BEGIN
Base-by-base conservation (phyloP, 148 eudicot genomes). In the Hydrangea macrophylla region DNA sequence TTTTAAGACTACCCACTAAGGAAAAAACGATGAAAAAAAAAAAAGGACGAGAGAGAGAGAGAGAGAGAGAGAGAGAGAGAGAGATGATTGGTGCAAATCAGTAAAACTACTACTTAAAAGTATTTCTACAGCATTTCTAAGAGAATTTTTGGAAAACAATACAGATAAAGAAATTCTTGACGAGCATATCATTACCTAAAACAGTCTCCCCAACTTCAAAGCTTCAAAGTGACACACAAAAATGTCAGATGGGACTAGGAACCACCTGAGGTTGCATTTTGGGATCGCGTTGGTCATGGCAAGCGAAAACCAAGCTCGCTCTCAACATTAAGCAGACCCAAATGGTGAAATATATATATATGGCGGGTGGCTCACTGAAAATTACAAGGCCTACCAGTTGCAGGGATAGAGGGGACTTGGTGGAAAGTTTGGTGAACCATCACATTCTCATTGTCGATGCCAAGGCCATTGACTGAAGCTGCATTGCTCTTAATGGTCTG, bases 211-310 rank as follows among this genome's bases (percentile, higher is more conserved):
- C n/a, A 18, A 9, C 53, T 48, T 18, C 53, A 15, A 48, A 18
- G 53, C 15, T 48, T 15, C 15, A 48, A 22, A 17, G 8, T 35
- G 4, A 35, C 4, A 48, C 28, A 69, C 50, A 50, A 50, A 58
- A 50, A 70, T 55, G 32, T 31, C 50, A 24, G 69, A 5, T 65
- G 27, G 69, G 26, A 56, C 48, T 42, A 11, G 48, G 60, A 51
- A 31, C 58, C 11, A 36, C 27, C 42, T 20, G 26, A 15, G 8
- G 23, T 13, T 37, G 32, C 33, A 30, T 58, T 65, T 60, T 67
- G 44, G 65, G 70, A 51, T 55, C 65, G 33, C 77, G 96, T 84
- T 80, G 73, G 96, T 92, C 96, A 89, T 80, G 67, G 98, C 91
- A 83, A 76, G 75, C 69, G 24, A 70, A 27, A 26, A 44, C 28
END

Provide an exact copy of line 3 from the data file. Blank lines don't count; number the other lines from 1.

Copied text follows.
- G 53, C 15, T 48, T 15, C 15, A 48, A 22, A 17, G 8, T 35